MReport February 2018

TheMReport — News and strategies for the evolving mortgage marketplace.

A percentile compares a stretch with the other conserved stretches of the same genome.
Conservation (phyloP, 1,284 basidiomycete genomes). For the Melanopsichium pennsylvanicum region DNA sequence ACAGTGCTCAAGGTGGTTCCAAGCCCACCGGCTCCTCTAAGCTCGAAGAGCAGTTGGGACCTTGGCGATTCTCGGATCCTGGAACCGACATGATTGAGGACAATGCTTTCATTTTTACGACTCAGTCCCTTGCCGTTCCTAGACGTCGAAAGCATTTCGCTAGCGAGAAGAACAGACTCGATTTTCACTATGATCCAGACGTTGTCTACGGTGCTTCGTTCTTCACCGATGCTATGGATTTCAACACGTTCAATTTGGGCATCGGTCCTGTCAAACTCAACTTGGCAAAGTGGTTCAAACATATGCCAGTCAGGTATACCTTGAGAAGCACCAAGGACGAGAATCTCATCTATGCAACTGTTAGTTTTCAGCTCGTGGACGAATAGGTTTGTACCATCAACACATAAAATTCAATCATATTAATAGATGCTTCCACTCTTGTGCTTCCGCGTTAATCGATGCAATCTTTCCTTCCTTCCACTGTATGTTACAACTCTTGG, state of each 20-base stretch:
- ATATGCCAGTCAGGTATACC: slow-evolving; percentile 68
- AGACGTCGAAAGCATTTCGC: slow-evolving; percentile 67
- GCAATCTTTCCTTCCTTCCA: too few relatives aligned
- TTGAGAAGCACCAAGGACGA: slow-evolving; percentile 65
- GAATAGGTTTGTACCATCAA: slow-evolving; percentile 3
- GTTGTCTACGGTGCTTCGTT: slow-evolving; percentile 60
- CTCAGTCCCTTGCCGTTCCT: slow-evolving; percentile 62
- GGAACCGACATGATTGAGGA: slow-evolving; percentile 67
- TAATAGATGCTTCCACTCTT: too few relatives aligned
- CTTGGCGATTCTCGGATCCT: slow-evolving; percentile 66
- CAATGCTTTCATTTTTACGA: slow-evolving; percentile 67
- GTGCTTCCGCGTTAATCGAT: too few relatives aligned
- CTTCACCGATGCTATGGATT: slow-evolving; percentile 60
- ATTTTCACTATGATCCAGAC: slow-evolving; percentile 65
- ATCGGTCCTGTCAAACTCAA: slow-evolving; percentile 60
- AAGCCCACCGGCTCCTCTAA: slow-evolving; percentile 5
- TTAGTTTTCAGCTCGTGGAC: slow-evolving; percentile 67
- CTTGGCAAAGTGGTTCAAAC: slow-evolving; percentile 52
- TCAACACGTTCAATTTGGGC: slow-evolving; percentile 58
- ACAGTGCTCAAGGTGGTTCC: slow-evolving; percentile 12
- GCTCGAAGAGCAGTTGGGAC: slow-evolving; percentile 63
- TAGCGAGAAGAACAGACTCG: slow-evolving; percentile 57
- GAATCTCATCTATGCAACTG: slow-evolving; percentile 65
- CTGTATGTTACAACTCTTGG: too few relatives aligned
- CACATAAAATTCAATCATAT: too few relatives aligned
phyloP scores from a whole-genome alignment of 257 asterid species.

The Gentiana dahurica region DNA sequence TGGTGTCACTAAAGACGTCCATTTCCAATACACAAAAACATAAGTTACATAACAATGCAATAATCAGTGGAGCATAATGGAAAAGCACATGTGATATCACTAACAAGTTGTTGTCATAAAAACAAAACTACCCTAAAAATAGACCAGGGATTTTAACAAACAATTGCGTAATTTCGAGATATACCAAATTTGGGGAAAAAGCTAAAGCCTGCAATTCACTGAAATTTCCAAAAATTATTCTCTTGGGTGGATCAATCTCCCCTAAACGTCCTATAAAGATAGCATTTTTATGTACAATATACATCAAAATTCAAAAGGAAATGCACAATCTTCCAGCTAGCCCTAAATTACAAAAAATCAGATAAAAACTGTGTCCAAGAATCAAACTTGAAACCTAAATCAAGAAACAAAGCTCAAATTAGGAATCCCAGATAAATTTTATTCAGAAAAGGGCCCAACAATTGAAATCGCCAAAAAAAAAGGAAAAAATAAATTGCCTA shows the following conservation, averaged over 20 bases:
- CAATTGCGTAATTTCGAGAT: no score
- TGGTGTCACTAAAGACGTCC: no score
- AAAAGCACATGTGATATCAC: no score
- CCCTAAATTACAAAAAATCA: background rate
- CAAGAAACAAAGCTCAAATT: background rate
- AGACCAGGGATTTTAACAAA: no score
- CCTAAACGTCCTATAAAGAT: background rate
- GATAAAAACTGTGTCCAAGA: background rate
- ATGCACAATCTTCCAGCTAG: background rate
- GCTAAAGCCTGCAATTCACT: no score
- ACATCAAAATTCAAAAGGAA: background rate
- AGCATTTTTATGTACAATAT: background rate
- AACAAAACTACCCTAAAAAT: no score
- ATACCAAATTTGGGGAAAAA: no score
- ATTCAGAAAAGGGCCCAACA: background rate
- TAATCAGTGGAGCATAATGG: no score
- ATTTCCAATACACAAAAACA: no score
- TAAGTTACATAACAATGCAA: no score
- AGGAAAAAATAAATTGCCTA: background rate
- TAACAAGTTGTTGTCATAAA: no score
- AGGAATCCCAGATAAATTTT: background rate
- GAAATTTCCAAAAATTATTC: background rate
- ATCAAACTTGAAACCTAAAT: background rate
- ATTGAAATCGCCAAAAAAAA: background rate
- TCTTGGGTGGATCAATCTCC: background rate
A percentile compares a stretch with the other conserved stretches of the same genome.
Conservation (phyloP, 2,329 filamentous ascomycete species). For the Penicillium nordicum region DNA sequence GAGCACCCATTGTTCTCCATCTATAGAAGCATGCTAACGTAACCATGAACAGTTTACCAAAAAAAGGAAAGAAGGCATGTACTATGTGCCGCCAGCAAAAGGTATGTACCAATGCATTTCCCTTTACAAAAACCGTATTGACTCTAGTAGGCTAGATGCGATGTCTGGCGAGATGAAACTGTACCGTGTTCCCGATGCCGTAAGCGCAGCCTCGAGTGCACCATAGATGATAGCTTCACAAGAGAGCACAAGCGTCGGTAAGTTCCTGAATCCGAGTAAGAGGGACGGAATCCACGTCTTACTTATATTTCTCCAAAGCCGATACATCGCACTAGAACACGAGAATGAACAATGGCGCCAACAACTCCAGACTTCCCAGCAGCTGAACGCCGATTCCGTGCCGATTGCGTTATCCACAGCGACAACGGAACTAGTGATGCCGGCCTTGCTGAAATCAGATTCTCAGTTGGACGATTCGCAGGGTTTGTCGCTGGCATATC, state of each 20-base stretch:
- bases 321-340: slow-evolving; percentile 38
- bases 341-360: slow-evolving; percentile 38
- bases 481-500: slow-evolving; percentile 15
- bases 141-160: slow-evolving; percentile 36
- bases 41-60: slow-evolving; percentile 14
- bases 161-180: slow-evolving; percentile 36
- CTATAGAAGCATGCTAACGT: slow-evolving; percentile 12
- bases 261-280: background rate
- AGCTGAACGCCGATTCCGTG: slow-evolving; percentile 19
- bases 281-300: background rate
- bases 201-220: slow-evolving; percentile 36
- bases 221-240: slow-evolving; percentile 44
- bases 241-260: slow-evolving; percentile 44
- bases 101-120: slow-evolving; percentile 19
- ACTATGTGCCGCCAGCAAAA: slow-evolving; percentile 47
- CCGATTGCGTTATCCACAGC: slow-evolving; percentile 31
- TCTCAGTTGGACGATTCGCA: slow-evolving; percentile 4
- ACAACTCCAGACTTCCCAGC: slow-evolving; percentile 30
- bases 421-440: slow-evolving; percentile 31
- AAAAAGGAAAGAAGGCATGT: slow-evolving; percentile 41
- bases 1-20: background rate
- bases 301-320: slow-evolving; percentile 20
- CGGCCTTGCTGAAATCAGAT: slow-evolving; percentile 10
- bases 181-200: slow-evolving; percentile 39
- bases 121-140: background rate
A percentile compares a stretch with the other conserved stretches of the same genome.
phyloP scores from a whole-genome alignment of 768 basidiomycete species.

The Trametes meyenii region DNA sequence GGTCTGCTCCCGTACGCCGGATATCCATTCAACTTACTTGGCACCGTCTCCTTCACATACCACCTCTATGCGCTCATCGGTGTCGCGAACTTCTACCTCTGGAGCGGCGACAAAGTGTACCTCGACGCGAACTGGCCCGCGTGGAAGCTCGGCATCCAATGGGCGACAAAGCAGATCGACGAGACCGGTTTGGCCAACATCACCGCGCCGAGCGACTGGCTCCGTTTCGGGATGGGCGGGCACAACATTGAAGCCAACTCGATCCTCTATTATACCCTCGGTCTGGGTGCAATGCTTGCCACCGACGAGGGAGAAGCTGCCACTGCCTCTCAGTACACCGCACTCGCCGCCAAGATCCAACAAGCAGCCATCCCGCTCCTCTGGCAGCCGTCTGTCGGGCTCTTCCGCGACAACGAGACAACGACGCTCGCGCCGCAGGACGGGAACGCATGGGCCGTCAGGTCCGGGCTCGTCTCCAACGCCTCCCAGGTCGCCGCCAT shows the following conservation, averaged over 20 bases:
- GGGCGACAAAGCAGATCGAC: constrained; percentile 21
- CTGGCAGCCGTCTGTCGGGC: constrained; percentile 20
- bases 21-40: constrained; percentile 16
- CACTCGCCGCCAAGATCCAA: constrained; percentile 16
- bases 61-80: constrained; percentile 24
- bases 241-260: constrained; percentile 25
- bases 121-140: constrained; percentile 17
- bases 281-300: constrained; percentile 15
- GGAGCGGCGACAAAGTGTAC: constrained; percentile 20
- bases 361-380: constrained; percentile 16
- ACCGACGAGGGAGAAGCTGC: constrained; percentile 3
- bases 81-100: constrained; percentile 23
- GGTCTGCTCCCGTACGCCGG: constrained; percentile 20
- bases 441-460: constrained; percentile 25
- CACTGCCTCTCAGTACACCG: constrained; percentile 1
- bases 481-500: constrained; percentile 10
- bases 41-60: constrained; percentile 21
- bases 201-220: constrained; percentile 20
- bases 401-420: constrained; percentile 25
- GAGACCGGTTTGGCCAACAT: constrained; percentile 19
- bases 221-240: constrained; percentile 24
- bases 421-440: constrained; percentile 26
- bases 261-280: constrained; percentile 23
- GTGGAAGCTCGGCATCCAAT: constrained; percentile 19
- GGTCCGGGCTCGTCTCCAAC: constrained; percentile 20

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60 | TH E M R EP O RT SECONDARY MARKET THE LATEST O R I G I NAT I O N S E R V I C I N G DATA G O V E R N M E N T S E C O N DA R Y M A R K E T Consumers Cautious About Purchasing a Home Fannie Mae's HPSI fell two points over a monthly basis. I s it a good time to buy? Many Americans don't think so, according to the Fan- nie Mae House Purchase Sentiment Index (HPSI) released recently. As consumers remained cautious about the housing outlook at the end of 2017 on the back of tax reforms discussions, the HPSI, which is one of the monthly indicators for Fannie Mae's National Housing Survey, fell two points in December to 85.8 due to a decrease is four of the six HPSI components that make up this index. The HPSI is constructed from answers to six National Housing Survey (NHS) questions that include whether they think it is a good or bad time to buy or sell a house, what direction they expect home prices and mortgage rates to move, how concerned they are about losing their jobs, and whether their incomes are higher than they were a year earlier. In December, the net share of respondents who said now was a good time to buy a home decreased 5 percentage points to 24 percent compared to November and was down 8 percentage points compared to the same period last year. Meanwhile, the net share who reported that now was a good time to sell a home remained flat at 34 percent and was up 21 percentage points year-over-year. The net share who said home prices would go up in the next 12 months decreased 2 percentage points to 44 percent in December, while Americans also expressed a weakened sense of job security, with the net share who said they are not concerned about losing their job decreasing 6 percentage points to 68 percent. Finally, the net share of con - sumers who said mortgage rates would go down over the next 12 months fell 1 percentage point in December to 52 percent, while the net share reporting that their income was significantly higher than it was 12 months ago rose 2 percentage points to 16 percent. "Entering 2018, housing af - fordability remains a persistent challenge, particularly in rental markets, where consumer expec- tations for price increases over the next 12 months reached a new survey high," said Doug Duncan, senior vice president and chief economist at Fannie Mae. Fannie Mae Offers $10M to Solve Affordability Issues The grant is part of the GSEs' Sustainable Communities Innovation Challenge. F annie Mae is offering $10 million for solutions to the country's affordable housing issues as part of its its Sustainable Communities Innovation Challenge. The GSE is requesting proposals from the public, private, and nonprofit sectors for "promising ideas that will help it address the nation's af - fordable housing issues," the GSE reported. According to Jeffery Hayward, EVP and Head of Multifamily at Fannie Mae, the Challenge is part of the GSE's overall mission to serve the American consumer. "The Challenge is a responsible way for Fannie Mae to uncover and explore innovative solutions to help address the afford - able housing crisis in America," Hayward said. "It supports our broad mission to increase housing opportunities across the country that are safe, sustainable, and affordable. We are excited to collaborate with new partners to source innovative ideas from other sectors." There will be three parts to the Challenge. The first will focus on the research, design, and develop - ment of solutions, and propos- als will be accepted through February 23, 2018. Specifically, Fannie is looking for ideas that "expand access to affordable housing in sustainable communi - ties where strong employment opportunities are typically accom- panied by high housing costs and improve access to quality employ- ment opportunities for residents of existing affordable housing, while making sure housing is af- fordable to more people." The Challenge is just one part of Fannie's overall Sustainable Communities Partnership and Innovation initiative, which aims to develop "safe, stable, and thriving communities that provide residents with integrated access to quality affordable housing and opportunities for employment, health and wellness, and education." According to Marie Evans, VP of the Sustainable Communities Partnership and Innovation initia - tive, the Challenge is designed to tap resources across sectors and industries. "Housing is inextricably linked to the broader community," Evans said. "Accordingly, we recognize that in order to affect systemic change, affordable housing must be approached holistically, by fo - cusing on where it intersects with key components of a sustainable community. With The Challenge, we are looking for new concepts, designs, and ways of solving our nation's affordable housing issues from innovators who are work - ing inside and outside of the traditional housing industry. Great ideas can come from anywhere."

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